Writing words, tools for composing

IMG_1266I write words as part of my composing process. Some one asked me recently how the two disciplines of writing and composing combine in my practise, so I’ve had a go at listing what goes on in my notebook…

  1. An initial spark for an idea.

I write down any inspiration or a thought about a new idea so that the first moment of a new piece is captured – so that I don’t forget it, primarily, and also so that I can track back to that very first moment when I am further on in the piece and might need to return to the original stimulus (which can sometimes get forgotten or lost in the mix).

2. Verbalising a problem.

If I get stuck and feel I don’t know what I should do next, I write to help determine what the next step should be. I write down what it is I have done so far, and what I perceive the problem to be. Then through this process of examining what is there, usually the next step emerges. This process is extremely helpful. At the beginning, I will be feeling confused, frustrated and at a loss as to what I should do. Through writing the situation down, the wall I have hit tends to disappear, just evaporate, focussing on thinking about what one thing I can do next to move forward. If I can’t find anything specific I encourage myself to take some time to relax, rest and move away from the problem for a little while. Sometimes a whole list of things emerges, which can be a bit overwhelming. When that happens, I look at the list and decide which of these things should be done first, and aim to do that.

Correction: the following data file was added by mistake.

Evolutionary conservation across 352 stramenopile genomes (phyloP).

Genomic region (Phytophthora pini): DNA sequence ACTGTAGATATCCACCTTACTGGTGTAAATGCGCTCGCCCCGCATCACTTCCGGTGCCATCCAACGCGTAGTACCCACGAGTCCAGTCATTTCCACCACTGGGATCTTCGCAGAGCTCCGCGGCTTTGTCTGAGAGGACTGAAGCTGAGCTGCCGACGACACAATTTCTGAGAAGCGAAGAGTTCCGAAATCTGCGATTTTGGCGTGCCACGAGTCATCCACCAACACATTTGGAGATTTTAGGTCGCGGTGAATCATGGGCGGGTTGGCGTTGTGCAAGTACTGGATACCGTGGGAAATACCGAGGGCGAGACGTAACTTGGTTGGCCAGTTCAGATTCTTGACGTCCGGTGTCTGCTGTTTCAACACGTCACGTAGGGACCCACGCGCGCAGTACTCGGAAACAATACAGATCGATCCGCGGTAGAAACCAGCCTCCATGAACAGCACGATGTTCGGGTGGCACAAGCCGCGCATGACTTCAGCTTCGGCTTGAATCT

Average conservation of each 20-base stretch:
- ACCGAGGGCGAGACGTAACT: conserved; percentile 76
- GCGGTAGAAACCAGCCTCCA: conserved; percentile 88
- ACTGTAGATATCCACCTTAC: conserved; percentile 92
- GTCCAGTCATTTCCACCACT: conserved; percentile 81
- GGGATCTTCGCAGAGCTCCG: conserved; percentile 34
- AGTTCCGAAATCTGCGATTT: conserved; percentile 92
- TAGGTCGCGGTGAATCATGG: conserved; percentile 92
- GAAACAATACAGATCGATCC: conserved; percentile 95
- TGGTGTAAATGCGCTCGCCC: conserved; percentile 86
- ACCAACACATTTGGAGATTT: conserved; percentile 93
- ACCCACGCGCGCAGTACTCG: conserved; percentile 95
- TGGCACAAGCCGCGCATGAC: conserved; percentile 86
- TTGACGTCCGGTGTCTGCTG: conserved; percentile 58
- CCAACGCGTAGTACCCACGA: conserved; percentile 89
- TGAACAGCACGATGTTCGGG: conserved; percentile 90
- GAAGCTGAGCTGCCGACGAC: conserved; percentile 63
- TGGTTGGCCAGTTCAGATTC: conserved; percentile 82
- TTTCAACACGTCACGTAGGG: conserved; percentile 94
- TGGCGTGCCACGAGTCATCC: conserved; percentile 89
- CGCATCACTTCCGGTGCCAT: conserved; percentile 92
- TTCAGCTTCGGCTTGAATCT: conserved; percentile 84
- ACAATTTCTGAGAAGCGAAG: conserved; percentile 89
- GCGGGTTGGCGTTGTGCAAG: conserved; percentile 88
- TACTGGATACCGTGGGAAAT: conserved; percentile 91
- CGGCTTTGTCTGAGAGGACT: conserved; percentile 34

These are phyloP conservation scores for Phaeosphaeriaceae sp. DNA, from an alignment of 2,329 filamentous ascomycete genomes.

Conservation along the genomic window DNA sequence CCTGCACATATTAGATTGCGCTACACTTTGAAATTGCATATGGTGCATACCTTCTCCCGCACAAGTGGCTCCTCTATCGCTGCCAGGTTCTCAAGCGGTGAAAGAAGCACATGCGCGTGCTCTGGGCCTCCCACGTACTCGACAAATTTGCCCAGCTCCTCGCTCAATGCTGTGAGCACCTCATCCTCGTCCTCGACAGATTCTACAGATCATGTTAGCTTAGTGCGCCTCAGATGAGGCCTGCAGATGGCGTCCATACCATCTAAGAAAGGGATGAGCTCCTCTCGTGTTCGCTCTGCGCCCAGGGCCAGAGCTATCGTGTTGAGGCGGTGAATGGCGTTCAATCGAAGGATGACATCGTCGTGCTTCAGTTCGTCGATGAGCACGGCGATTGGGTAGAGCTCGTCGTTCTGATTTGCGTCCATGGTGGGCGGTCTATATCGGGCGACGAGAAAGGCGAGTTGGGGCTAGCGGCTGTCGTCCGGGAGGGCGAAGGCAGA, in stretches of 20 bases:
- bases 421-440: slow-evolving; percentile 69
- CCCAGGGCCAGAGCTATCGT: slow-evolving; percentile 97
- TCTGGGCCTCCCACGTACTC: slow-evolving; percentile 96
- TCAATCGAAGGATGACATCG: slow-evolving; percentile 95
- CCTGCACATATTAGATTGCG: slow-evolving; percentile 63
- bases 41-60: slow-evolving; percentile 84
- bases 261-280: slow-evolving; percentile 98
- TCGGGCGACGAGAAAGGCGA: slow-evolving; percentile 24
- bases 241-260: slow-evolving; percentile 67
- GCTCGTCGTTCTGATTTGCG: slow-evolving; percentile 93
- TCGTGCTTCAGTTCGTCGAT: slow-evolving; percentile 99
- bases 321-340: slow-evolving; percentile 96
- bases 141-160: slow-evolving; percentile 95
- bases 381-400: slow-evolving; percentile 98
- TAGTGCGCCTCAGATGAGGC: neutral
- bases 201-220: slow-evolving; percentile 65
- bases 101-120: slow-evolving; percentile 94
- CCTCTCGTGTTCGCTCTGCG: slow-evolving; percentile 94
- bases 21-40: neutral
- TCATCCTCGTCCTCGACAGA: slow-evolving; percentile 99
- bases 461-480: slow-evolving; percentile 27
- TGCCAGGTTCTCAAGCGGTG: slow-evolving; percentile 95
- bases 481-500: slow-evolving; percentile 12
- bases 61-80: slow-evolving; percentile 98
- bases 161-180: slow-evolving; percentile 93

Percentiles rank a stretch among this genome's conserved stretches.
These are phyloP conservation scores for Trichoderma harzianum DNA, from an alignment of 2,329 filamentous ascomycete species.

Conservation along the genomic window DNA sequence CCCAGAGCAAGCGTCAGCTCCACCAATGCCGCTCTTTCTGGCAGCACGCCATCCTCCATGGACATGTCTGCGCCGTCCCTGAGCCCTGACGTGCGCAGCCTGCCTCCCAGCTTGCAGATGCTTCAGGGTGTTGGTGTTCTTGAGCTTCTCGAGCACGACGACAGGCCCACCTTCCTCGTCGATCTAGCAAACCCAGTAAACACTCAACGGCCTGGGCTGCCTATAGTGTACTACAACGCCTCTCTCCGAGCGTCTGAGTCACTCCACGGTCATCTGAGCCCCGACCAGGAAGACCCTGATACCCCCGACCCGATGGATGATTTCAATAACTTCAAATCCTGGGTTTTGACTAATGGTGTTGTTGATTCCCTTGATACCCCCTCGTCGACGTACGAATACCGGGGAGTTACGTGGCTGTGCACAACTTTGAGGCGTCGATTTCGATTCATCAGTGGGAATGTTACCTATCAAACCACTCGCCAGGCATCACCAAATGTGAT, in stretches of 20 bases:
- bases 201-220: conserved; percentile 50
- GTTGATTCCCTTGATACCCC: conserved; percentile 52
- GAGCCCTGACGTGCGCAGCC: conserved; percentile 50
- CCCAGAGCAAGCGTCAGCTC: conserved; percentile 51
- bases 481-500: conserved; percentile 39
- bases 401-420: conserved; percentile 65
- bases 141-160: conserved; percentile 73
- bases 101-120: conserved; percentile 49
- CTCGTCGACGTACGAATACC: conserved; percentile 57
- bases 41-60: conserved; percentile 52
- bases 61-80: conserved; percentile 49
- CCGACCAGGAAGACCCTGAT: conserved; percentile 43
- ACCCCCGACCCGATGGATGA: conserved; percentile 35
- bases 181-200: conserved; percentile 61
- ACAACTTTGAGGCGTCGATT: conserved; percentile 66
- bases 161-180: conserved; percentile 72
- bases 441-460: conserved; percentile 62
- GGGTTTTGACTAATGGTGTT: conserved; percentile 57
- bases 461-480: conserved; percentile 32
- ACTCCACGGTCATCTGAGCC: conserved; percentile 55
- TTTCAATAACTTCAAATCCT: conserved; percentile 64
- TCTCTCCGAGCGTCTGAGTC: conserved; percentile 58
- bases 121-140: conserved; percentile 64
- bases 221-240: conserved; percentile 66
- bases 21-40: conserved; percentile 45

3. Celebrating an achievement.

When things have gone well I like to document my feelings. This can be very reassuring when I hit the next sticky patch. I like to reread my notebooks occasionally, and finding an entry celebrating a high reminds me that there is a cycle: of hard work, not knowing, seeking solutions, more hard work and eventually some reward. Sometimes the rewards are unexpected, and often they come a very long time (…decades!) after the initial work was done.

4. Speaking the truth to myself.

When I am really struggling emotionally I write down what I am thinking and feeling physically. Tuning in to my body in detail and noting how it is reacting has been a helpful thing to do, to honour and express what is going on physically. This is a more recent way of using writing that I have developed, inspired by listening to Tara Brach’s talks on RAIN – recognise, accept, investigate, nurture. It is very personal and helps me to dig deeper down into myself. It helps me acknowledge what is there and helps me understand myself in a different way. It has helped to unlock things. It has helped me to give uncomfortable feelings a voice.

5. Noting something cool.

If I read, see, hear, learn about some amazing thing I like to write it down, either just a title or name, which is enough, or my thoughts about it as well. Sometimes I write in detail so I can relive the experience more vividly in the future. Sometimes I might find a new word or phrase to incorporate into my work somehow. I like to copy out significant bits (lines, paragraphs) from books I read. When I revisit them I have often forgotten all about it and am delighted to rediscover them.

6. Creating poetic texts.

Sometimes I find it useful to work words into a poem form. The poems are not necessarily very sophisticated, but for some reason it helps me to do this, I find it entertaining. And occasionally a good idea comes out of it that will either become a poem or a song or something else. No pressure.

7. Seeking the reflected image.

Since 1999 I have deliberately sought out reflections of my intended goal, rather than diving straight for it. This is inspired by the approach of Italo Calvino in his fascinating book about writing: Six Memos for the Next Millennium. One of the ways of seeking out reflections as a composer is to use another form of creating, e.g. writing, drawing, movement, colour, daydreaming. All of which I savour.